Thanksgiving is an especially exciting holiday for farmers because it centers around the harvest!
To be able to enjoy a local bounty all winter requires growing throughout the summer. Here’s a chronicle of the summer 2021 season through the eyes of the winter vegetables that are in your Thanksgiving share today.
The first of the winter vegetables to be planted are potatoes in early May, around the same time the dandelions bloom. As seen in the photos below we plant seed potatoes, or pieces of potatoes that have sprouts (known as ‘eyes’). The potato plants grow, flower, and then die back throughout the whole summer. When the leaves die back they are ready to be harvested in August and are stored throughout the winter.
In Mid-May, we planted our celeriac. Because it is in the Umbel family (carrots and celery), it grows very slowly. It requires a lot of water throughout the season to ensure it bulbs appropriately, and doesn’t get fussy in the summer heat. It gets harvested in mid October.
The next to get planted are the sweet potatoes. Our sweet potatoes are planted late May, and our starts come from North Carolina. The “slips” are essentially little sticks that root and leaf out to produce the orange delicacies we know and love. They are dug by hand in early October. Sweet potatoes require curing to concentrate the sugars, and therefore after harvest are placed in our large hoophouse to cure in the warmth before being stored for the winter. They do NOT like to be refrigerated so the best place to store them is your counter.
Right after sweet potatoes, we move on to planting butternuts. Taking at least 120 days (4 months) to reach maturity, they are planted June 1st. This year, we had a heat wave the week we were supposed to plant them. To avoid the heat of the day we planted the delicate seedlings during the evenings around the Summer Solstice. These grow and mature throughout the season and are harvested in late August, early September. After curing for 10-12 days, they go into storage. Like sweet potatoes, they actually get sweeter over time!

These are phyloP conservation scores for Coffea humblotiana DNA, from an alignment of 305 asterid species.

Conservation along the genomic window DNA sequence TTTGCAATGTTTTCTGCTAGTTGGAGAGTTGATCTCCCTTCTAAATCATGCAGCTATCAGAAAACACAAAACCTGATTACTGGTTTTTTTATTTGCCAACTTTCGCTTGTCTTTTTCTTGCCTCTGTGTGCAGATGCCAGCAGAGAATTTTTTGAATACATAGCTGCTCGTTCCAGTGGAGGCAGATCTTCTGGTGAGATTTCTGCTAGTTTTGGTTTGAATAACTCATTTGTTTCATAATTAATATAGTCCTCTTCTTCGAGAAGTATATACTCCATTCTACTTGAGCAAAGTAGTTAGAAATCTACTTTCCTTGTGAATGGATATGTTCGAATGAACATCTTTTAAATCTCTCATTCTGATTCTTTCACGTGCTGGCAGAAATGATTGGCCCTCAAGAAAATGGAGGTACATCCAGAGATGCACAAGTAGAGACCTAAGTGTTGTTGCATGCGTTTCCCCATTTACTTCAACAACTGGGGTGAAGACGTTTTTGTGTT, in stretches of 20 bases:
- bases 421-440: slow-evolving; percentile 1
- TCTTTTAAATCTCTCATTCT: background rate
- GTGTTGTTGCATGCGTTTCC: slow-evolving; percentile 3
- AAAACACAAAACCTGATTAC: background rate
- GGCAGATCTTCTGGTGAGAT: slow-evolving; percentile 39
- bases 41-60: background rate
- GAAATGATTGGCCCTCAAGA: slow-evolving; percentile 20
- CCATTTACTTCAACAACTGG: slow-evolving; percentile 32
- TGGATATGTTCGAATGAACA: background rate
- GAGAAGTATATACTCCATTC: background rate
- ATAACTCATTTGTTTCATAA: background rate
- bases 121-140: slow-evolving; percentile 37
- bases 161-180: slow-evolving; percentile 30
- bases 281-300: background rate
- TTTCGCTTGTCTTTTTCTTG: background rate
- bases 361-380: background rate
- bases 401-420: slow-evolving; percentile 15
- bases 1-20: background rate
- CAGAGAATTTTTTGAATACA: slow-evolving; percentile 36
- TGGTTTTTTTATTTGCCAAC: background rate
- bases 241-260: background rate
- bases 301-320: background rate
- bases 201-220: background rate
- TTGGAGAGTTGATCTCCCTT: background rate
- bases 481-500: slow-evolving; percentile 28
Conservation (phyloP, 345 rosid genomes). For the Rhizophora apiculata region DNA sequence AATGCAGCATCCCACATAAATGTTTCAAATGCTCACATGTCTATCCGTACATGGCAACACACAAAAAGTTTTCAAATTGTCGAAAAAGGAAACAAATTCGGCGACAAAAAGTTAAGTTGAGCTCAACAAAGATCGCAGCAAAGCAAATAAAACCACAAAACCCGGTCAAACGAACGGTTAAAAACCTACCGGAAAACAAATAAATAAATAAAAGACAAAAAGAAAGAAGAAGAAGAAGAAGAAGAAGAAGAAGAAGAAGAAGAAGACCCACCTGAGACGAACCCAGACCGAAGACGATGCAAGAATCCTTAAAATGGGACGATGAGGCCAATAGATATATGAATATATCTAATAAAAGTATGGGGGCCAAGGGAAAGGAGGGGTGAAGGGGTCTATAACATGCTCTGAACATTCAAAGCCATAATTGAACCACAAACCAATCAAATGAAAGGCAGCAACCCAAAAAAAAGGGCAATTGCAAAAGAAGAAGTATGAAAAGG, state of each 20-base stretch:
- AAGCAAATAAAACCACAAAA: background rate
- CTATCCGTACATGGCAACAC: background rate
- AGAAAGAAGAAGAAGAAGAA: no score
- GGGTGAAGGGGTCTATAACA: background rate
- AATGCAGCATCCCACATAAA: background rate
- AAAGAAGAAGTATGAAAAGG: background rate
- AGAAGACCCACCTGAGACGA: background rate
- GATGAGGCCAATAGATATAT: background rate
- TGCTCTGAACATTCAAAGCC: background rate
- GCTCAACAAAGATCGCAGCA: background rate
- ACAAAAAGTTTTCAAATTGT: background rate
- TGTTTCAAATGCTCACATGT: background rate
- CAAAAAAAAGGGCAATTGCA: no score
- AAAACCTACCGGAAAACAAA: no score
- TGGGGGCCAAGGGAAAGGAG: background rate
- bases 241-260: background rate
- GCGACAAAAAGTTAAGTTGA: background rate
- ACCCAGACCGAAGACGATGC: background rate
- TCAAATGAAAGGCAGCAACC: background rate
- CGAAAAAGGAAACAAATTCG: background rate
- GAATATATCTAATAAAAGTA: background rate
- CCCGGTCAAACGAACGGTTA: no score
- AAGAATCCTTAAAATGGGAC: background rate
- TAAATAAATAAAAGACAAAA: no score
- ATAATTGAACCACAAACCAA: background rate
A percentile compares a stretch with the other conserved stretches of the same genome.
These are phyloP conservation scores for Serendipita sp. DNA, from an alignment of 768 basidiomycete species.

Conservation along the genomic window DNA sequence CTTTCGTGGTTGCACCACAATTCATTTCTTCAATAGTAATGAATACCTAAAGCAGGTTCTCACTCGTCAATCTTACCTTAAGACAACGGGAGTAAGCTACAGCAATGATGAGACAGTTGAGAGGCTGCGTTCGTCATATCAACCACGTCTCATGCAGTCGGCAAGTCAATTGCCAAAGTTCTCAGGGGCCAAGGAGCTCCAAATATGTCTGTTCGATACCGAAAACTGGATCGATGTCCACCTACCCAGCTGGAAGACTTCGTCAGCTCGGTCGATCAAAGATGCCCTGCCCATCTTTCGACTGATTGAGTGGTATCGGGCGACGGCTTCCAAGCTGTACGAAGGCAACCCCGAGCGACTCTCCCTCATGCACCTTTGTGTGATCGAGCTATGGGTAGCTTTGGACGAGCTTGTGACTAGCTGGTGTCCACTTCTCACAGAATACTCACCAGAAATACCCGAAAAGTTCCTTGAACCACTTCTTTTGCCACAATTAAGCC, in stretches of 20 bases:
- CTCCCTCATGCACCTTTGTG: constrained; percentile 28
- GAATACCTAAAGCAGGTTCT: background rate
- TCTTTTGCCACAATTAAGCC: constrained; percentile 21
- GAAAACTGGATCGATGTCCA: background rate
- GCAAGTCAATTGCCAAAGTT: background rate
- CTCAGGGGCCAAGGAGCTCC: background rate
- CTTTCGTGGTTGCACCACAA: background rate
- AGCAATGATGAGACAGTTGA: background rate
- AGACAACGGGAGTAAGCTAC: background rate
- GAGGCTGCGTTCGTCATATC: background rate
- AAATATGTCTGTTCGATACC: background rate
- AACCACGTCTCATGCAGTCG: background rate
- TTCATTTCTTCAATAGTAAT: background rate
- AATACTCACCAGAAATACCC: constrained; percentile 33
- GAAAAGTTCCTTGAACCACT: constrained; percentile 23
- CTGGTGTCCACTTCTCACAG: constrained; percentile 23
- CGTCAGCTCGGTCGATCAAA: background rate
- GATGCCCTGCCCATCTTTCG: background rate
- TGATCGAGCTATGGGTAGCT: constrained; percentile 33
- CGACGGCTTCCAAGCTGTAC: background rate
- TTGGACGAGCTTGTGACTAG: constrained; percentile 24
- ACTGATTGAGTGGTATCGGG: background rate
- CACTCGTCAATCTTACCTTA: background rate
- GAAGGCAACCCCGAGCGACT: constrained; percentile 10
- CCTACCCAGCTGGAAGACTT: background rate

The root crops like carrots and beets are some of the last things we seed directly in the ground for the year in late July/early August. At this time of year days are already growing shorter and plants take longer to mature. Planting them on time is crucial in order that they have enough time and sunlight to grow fully before the winter. This year our first round of winter carrots was flooded by rains so we planted another batch later than ever before on August 15. Thankfully they turned out well and will be in the share many weeks throughout the winter. They were all harvested in early November.
The winter greens are planted in early September. The kale and spinach in your share comes from plants that will grow outside all winter under low plastic tunnels. The tatsoi is from a field planting, but we will have more from the unheated high tunnel throughout the winter. The head lettuce is growing outside under two layers of cloth row cover.
Happy Thanksgiving, we hope you enjoy these veggies that have captured the rays of summer and fall in a delicious autumn feast!